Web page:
But ultimately, it's the forensic engineering that will tell us what is the actual condition? And what actually, truly did happen here in this process.

BLITZER: It's a heartbreaking situation.

KARP: It is.

BLITZER: You live here. And I am, as well.

Kobi, thank you very much for joining us.

KARP: Thank you for your time, Wolf.

BLITZER: Thank you very much.

KARP: Thank you.

BLITZER: As the search continues here in Surfside, Florida, family members and friends find themselves swinging between grief and hope.


UNIDENTIFIED MALE: You hold out for hope.

UNIDENTIFIED FEMALE: I am trying to be strong because my -- my aunt was a very strong woman.

UNIDENTIFIED FEMALE: We go through waves of disbelief and hope. You know, you hear and you see tragic things. But you don't expect it to happen to your own, and especially, something like this.

UNIDENTIFIED MALE: We were asleep. And we hear this loud, thunderous sound. Don't know what it is.

My initial gut was a loud clap of thunder. The power went out. I thought the building got struck by lightning because I see a gray cloud outside of the -- outside of the apartment building. I think it's smoke because I still think it's lightning.

When I open to go yell to the fire department, I realize it's not smoke. There's no smell to it. And it's sticking to my fingers so it's the concrete dust. And now, I know that a building fell down. Still, don't think it's ours.

UNIDENTIFIED MALE: After you see the video of the collapse, if you're -- you're in one of those towers, especially in the one where my mom and my grandmother were, where it fell down, and then the other building fell on top of it. It's extremely hard to hold out to hope.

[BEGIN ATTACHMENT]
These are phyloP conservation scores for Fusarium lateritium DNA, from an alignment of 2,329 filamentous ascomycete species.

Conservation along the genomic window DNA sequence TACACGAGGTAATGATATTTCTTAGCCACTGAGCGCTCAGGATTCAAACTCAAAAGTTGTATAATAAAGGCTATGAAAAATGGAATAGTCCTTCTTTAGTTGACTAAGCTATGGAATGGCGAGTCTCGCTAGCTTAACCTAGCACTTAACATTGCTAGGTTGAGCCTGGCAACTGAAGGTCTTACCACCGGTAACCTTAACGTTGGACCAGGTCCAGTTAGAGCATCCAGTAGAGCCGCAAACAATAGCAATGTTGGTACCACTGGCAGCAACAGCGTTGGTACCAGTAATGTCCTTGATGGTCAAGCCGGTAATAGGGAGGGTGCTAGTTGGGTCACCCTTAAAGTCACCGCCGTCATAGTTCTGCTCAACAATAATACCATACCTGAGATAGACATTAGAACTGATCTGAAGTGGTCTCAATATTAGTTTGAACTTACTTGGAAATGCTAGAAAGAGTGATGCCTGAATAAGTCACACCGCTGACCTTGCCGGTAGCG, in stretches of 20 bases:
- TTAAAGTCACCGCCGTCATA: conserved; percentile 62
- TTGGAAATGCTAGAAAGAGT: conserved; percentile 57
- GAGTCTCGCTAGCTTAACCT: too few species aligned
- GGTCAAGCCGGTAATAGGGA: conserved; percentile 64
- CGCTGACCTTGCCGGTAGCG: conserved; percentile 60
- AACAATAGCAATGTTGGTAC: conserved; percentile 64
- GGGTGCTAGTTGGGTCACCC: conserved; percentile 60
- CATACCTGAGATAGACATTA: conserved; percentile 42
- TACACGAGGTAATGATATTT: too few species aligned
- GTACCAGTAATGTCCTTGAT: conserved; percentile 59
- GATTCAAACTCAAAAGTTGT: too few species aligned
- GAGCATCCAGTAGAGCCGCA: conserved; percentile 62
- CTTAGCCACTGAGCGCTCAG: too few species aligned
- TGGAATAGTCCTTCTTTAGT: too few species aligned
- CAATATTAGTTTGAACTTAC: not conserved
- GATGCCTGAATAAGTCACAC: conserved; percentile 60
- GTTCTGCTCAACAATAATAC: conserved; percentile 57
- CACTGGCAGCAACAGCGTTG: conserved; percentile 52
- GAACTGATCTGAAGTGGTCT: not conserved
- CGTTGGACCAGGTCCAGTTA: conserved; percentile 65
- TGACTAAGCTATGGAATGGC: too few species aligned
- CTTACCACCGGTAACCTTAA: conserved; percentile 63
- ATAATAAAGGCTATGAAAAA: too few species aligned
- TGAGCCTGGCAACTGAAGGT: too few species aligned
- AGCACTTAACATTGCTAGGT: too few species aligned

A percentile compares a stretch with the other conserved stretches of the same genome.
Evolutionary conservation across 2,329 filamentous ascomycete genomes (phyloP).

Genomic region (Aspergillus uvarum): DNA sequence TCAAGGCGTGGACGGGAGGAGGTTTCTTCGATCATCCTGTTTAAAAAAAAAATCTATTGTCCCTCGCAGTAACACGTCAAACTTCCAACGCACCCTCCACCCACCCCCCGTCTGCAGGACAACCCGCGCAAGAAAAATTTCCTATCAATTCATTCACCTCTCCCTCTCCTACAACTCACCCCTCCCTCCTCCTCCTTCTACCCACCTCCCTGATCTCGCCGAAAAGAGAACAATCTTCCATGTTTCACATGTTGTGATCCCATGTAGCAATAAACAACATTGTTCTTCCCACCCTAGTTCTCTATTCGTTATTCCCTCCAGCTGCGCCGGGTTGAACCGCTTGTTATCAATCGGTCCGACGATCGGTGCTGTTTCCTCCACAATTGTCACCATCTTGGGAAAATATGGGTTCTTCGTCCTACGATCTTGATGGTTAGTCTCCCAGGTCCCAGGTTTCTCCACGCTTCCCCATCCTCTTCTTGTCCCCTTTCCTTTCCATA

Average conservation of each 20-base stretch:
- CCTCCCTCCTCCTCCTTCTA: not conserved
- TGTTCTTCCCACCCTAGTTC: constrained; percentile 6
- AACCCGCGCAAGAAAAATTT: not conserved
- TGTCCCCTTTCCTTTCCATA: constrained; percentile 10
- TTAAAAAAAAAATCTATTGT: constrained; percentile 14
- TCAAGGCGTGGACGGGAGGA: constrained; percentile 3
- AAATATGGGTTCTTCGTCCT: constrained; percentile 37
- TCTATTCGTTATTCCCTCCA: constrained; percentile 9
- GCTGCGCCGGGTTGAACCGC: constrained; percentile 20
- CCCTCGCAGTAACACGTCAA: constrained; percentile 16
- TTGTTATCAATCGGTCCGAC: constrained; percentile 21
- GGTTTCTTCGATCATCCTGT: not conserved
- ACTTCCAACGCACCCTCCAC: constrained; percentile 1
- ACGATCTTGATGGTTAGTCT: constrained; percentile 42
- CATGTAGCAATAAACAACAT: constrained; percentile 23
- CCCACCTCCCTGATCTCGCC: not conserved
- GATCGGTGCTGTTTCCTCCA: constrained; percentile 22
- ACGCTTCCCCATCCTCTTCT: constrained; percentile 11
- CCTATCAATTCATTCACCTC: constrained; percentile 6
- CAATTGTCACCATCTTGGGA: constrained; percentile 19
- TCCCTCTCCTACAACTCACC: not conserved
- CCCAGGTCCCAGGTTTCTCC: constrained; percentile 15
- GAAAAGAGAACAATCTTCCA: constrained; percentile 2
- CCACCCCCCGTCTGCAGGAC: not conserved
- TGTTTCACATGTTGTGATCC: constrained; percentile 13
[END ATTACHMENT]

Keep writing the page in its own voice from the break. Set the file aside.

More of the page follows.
UNIDENTIFIED FEMALE: I fell apart, pretty much, you know, because when I saw this, I knew they were gone. It's hard for me to take a look right now.

UNIDENTIFIED FEMALE: We are still hopeful and we are praying for a miracle. We are hoping they're in some type of a pocket, somewhere within the rubble, seeking -- just waiting for someone to come find them.


BLITZER: Let's discuss all that's going on right now. Joining us, the mayor of Miami-Dade County, Daniella Levine Cava.

Mayor Levine Cava, thank so much for joining us.


BLITZER: I know you got a lot going on. You just came from a meeting with your staff.


BLITZER: For our viewers here in the U.S., and they're obviously watching and, indeed, around the world, what's the latest information you can tell us? First of all, about the most important issue, the search-and-rescue operation?

LEVINE CAVA: We are continuing. We are searching. And we are hoping to find more people alive in the rubble. We, still, have hope. We're using the dogs, the cameras, the sonar, all of that. And our experts tell us there's still a chance.